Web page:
Back to the beginning
You'll find that I recommend books from time to time. OK, my last blog was a book
recommendation too (The Dreamt Land: Chasing Water and Dust across California, by Mark Arax). Now I'm going back to the beginning...or let's say the beginning of my passion for water.
In January of 1976 (the 2nd to be exact), I got into the water business. I studied water and wastewater years before that, but January 2,1976, is when I got paid to analyze water and wastewater (that’s the glamorus part). But then I had to unplug manholes, fix main breaks, answer customer complaints; that was the beginning of my career back in Pittsburgh.
Along about 1990 I came across the first edition of Cadillac Desert, by Marc Reisner, and it has become the “go-to” book on water—and is the first book I recommend, conjole, require, ask, beg engineers and other water professional aspirants (is that a word?) to read when they decide to make water and/or wastewater a career and not just a job. But let’s not waste this book just on engineers, because it is THE book to read when you have an interest in water, conservation, California water, or just western history. This book is very readable to the layperson as well as the professional and I highly recommend it for your library. However I will say the second half can get a bit tedious, but bear with me and start the book and you will find it fascinating and difficult to put down.
P.S. I will spare you another book blog next time but no guarantees for the future, as I have a lot of them. :)
Cadillac Desert: The American West and Its Disappearing Water, by Marc Reisner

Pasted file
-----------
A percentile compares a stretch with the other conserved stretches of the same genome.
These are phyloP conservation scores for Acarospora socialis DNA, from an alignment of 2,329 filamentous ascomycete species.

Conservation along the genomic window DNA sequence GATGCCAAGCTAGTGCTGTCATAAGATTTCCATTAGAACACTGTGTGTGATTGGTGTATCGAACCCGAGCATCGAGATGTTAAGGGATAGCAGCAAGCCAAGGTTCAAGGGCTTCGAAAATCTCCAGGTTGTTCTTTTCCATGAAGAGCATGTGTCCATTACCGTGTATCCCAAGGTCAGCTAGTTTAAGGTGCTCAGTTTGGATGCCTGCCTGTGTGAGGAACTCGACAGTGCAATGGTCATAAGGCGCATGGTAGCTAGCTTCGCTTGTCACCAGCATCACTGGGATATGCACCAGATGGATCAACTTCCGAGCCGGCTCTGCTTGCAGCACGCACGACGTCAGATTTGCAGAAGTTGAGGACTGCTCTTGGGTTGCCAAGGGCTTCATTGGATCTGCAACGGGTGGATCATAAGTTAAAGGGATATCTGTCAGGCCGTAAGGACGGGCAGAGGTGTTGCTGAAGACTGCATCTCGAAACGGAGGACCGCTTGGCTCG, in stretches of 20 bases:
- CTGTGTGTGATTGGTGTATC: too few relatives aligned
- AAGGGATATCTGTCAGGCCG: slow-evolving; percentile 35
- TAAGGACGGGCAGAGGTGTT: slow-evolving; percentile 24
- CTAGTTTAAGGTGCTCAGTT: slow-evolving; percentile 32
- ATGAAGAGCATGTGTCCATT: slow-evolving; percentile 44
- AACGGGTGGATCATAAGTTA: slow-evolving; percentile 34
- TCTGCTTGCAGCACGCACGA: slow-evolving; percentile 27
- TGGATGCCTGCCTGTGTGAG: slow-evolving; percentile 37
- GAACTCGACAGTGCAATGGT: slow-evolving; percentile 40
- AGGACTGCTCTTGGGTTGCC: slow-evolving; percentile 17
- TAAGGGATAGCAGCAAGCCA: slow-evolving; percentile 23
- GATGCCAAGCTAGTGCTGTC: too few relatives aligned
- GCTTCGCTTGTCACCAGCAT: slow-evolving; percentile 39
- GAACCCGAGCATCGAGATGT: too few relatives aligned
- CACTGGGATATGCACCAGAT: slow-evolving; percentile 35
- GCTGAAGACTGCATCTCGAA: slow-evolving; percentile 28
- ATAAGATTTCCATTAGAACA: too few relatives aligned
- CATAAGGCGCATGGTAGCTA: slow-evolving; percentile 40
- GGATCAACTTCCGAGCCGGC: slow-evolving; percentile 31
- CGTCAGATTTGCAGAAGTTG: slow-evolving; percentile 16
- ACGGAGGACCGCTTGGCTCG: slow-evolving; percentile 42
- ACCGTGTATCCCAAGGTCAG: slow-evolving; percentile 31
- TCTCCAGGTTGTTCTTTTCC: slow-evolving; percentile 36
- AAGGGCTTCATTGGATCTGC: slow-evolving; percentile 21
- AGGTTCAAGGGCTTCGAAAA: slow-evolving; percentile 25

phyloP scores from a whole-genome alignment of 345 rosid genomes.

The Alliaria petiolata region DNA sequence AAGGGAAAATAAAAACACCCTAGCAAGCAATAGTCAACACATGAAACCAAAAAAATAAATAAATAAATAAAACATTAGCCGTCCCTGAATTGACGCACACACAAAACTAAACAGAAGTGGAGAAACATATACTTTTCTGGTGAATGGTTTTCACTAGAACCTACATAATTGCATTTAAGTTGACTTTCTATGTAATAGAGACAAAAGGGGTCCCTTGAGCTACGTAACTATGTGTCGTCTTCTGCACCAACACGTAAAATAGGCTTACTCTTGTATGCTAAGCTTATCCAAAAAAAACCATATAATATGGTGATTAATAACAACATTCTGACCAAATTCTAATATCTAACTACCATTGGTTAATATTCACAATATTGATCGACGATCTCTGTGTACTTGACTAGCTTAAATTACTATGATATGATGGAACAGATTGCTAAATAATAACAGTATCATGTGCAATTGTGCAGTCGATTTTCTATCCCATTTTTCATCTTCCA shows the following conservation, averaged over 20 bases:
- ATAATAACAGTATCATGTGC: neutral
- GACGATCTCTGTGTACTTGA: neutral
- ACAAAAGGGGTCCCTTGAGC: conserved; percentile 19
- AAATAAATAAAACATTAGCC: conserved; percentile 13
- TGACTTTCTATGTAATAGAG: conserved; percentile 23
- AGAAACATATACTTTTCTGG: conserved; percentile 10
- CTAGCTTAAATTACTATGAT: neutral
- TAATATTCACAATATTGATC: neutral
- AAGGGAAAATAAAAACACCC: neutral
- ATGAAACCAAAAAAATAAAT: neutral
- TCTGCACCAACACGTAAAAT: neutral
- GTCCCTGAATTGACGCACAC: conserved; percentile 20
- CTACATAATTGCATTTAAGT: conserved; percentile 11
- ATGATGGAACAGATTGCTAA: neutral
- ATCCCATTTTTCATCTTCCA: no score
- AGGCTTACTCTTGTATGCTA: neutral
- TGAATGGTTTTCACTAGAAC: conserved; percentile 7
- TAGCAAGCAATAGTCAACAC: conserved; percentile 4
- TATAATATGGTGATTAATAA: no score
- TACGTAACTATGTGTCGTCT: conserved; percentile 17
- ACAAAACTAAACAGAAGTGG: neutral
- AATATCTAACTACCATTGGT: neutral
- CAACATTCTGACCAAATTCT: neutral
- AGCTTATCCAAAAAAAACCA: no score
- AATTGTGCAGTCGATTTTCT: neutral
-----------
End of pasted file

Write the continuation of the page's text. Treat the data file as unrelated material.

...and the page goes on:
(From an Amazon Book description)
The story of the American West is the story of a relentless quest for a precious resource: water. It is a tale of rivers diverted and dammed, of political corruption and intrigue, of billion-dollar battles over water rights, of ecological and economic disaster.
In his landmark book, Cadillac Desert, Marc Reisner writes of the earliest settlers, lured by the promise of paradise, and of the ruthless tactics employed by Los Angeles politicians and business interests to ensure the city's growth. He documents the bitter rivalry between two government giants, the Bureau of Reclamation and the U.S. Army Corps of Engineers, in the competition to transform the West. Based on more than a decade of research, Cadillac Desert is a stunning expose and a dramatic, intriguing history of the creation of an Eden—an Eden that may only be a mirage.
The year it was published, Reisner's book became a finalist for the National Book Critics Circle Award. In 1999, Cadillac Desert was placed sixty-first on the Modern Library list of the most notable nonfiction English books of the twentieth century. Reisner's book has inspired an entire generation of historians and historically aware environmental activists.